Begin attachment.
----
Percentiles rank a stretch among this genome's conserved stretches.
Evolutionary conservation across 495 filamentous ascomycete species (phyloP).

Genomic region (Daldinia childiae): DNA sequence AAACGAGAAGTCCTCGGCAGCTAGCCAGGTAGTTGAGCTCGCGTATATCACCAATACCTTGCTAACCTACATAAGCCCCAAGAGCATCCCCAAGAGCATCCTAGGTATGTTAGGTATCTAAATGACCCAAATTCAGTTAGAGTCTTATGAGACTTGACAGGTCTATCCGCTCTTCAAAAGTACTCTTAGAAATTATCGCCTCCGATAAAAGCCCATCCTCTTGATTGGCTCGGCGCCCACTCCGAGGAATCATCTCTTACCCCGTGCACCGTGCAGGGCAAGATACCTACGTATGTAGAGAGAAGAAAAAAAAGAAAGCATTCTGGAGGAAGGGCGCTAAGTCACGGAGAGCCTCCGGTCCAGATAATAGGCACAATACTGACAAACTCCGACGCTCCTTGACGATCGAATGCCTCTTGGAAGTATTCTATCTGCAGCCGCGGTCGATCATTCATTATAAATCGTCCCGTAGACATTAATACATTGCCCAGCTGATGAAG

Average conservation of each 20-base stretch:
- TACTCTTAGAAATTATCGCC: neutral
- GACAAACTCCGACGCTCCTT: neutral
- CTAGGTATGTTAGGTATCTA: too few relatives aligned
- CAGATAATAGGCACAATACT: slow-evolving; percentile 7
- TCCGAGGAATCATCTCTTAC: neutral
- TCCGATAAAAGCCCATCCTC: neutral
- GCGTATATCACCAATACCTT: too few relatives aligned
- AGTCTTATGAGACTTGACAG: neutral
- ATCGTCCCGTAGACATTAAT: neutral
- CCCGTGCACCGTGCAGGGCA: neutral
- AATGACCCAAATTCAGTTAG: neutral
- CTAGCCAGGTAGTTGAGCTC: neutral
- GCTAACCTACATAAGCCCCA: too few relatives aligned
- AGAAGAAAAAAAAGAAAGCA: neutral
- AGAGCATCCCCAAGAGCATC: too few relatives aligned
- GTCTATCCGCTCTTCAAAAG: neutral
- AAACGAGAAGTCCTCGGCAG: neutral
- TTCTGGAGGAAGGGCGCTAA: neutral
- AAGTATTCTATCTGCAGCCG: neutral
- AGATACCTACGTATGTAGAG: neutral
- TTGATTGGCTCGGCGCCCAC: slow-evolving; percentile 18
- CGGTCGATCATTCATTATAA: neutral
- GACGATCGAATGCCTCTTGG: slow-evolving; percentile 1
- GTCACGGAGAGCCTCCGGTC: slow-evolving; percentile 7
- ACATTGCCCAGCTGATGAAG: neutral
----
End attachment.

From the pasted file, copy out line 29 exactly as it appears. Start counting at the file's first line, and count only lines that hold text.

- ACATTGCCCAGCTGATGAAG: neutral